WASHINGTON — U.S. Senator Mary L. Landrieu, D-La., Chair of the Senate Committee on Energy and Natural Resources, today held a hearing on how increasing exports of Liquefied Natural Gas (LNG) will create thousands of high-paying jobs and support U.S. allies abroad. The hearing, entitled “Importing Energy, Exporting Jobs — Can it be reversed?,” was Sen. Landrieu’s first as Chair of the committee.
“Thanks to extraordinary and swift advances in technology to locate, capture and produce natural gas, today this committee will discuss the expanded opportunities to export LNG, the possibilities to create high-paying jobs in America and support our allies in Europe and budding democracies across the world,” Senator Landrieu said. “Nowhere is this more evident than in my home state of Louisiana and all along the Gulf Coast – America’s energy coast! The oil and gas industry supports over 300,000 jobs in Louisiana, and has been a major factor in securing below average unemployment for the last 5 years.”
A 2013 study by David Dismukes at LSU found that by 2019 more than 200,000 jobs will be created by new unconventional energy production in Louisiana alone. A recent LSU report estimated that from 2012 – 2018, approximately $47 billion of private sector investment will be made in new and existing plants and projects in Allen, Beauregard, Calcasieu, Cameron and Jefferson Davis Parishes. That investment is expected to create more than 37,000 new, high-paying jobs.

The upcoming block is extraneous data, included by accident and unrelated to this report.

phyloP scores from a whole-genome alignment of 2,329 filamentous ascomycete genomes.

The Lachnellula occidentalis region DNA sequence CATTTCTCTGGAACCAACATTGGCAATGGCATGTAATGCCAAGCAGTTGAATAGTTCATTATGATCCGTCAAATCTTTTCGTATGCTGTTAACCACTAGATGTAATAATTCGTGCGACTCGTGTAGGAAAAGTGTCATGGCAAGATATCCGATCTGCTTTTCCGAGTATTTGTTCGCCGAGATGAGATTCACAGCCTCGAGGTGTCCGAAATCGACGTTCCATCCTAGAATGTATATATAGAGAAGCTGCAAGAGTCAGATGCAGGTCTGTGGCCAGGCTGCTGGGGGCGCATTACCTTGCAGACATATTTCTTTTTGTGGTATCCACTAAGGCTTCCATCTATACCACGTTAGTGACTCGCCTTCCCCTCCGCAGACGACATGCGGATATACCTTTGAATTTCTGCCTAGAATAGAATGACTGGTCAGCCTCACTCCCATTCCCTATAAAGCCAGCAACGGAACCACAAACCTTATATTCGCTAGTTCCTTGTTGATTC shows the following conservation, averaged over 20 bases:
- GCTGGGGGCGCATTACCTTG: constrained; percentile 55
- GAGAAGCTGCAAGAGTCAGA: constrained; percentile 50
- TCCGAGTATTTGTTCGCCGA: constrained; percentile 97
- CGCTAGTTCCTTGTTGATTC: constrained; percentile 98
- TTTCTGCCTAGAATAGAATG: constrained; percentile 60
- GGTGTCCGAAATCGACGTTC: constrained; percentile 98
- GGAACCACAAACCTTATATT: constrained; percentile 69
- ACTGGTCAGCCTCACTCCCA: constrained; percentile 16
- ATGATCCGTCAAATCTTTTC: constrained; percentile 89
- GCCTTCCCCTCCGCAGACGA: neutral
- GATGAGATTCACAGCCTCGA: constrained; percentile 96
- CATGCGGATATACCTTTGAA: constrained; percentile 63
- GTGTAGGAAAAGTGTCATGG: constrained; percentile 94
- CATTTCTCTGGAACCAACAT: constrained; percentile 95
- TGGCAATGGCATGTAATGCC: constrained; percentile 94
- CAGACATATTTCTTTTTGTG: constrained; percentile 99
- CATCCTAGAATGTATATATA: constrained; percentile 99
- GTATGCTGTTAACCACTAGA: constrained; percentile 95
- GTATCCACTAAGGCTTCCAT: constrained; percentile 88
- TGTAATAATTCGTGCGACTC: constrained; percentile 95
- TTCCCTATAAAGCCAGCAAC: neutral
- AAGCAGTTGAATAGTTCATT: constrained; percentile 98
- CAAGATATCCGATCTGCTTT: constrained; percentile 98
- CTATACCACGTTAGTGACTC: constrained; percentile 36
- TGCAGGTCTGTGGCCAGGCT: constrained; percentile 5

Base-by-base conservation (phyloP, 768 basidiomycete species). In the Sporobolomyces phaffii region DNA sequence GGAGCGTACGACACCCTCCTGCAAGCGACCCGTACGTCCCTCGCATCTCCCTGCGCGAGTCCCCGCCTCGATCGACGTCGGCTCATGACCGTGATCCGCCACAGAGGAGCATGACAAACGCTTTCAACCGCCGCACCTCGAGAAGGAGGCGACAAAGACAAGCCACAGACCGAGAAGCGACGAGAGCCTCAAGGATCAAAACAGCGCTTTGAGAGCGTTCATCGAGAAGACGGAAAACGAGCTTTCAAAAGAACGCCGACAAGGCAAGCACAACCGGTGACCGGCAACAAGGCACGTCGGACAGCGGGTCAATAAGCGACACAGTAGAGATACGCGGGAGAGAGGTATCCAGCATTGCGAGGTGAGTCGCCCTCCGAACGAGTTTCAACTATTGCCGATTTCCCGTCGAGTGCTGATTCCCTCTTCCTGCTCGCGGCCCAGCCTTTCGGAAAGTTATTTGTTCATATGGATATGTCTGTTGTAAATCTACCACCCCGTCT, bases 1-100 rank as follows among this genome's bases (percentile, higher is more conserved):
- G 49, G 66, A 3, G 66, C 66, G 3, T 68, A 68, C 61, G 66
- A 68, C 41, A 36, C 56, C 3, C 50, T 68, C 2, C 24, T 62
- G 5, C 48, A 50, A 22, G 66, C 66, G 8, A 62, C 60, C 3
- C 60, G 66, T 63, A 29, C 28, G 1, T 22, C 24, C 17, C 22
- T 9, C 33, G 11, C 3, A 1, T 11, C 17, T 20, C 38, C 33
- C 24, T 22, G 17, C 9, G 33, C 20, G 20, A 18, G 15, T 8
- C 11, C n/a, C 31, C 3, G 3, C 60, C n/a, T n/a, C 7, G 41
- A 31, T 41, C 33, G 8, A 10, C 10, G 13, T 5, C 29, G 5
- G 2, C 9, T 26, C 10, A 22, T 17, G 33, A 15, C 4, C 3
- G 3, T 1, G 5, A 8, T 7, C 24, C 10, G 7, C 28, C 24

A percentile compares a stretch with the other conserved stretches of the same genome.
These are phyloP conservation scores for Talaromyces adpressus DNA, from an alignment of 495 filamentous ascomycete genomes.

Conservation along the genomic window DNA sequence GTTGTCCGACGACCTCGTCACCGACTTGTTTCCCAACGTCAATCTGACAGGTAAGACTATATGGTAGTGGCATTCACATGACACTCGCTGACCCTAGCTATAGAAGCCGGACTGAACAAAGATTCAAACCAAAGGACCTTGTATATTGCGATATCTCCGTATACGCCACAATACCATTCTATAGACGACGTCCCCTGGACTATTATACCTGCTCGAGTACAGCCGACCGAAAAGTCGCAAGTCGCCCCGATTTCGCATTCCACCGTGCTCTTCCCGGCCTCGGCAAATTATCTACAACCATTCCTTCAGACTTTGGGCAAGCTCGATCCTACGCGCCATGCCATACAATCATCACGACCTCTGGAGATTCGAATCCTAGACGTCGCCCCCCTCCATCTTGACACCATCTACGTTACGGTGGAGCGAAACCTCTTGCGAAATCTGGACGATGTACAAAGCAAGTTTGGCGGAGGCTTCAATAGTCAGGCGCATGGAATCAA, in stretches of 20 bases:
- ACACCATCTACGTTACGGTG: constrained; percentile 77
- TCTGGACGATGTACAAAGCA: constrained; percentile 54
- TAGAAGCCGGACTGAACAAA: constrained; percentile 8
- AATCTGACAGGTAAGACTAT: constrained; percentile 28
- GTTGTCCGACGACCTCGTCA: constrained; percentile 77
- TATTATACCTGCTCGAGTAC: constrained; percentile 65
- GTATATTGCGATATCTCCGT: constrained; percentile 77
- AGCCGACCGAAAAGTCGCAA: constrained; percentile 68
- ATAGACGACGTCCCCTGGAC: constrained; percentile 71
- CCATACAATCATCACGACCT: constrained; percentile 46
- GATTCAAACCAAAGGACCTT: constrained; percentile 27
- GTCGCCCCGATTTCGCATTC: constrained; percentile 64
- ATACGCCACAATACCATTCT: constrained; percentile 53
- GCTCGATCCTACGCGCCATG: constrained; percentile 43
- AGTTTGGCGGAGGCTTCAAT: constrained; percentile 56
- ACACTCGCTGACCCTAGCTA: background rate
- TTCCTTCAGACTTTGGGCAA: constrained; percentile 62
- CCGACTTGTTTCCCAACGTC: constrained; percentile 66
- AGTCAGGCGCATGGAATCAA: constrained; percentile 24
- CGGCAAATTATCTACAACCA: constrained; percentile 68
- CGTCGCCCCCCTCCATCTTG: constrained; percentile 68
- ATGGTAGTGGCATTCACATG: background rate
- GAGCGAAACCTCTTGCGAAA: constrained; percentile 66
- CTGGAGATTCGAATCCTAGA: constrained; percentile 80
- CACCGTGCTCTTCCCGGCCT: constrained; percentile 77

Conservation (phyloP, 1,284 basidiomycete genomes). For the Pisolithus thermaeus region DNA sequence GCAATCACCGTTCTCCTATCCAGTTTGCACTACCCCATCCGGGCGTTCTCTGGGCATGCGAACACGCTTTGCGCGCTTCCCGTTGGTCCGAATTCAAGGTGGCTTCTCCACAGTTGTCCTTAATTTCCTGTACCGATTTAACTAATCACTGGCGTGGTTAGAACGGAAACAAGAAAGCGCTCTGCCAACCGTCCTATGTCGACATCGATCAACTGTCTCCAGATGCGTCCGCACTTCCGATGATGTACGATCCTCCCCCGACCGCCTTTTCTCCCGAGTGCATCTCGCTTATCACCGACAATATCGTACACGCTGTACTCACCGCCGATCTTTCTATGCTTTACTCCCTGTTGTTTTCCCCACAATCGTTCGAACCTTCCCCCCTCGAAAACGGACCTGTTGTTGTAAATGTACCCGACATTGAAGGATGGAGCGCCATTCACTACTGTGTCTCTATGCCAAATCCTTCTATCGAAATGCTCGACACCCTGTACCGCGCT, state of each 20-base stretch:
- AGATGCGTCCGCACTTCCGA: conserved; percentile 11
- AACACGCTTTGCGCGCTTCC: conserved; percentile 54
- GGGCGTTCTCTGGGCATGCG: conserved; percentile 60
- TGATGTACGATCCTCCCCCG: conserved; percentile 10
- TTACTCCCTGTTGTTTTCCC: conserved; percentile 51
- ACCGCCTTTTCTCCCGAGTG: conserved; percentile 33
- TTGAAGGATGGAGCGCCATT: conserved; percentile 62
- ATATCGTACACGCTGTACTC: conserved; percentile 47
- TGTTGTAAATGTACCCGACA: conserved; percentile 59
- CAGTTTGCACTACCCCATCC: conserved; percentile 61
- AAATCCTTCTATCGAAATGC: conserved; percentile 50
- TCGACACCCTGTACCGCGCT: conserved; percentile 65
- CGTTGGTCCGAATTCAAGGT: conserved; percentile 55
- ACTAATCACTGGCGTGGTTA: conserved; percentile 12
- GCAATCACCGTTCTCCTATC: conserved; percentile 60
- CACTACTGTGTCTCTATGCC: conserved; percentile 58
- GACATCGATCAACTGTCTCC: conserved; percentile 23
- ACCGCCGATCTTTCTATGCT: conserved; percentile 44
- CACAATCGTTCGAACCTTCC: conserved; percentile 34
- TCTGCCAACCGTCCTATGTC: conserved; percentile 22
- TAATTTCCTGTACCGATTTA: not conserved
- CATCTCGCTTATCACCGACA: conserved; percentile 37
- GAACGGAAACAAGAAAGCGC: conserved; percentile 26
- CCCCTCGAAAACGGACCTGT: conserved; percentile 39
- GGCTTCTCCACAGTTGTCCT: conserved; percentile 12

Testifying before the Committee were Mr. Adam Sieminski, Administrator of the U.S. Energy Information Administration, The Honorable Jaroslav Neverovi?, Minister with the Ministry of Energy of the Republic of Lithuania, Dr. David Montgomery, Senior Vice President of NERA Economic Consulting, Mr. David L. Goldwyn, Nonresident Senior Fellow with the Energy Security Initiative at the Brookings Institution, and Edward C. Chow, Senior Fellow with the Energy and National Security Program at the Center for Strategic and International Studies.
“Average annual U.S. natural gas prices have remained relatively low over the past several years as a result of the availability of abundant domestic resources and the application of improved production technologies,” Mr. Sieminski testified.
“Accelerating America’s entry into the global natural gas market is a win–win–win situation. America wins through job creation, economic growth, more revenues for government. Customers across Europe win by access to more competitive, clean-burning U.S. natural gas. And, strategic cooperation of NATO allies would be strengthened—consequently stability on the European continent wins when monopolistic levers of influence are reduced or eliminated,” Minister Neverovi? testified. “The present situation in Ukraine has taught us all one lesson—no nation should be able to use its monopolistic energy supplies to punish any other nation. So, in conclusion, my message to you is simple. Let’s work together to let competition in, push the monopolists out, and bring natural gas prices down in Europe as they have come down in America.”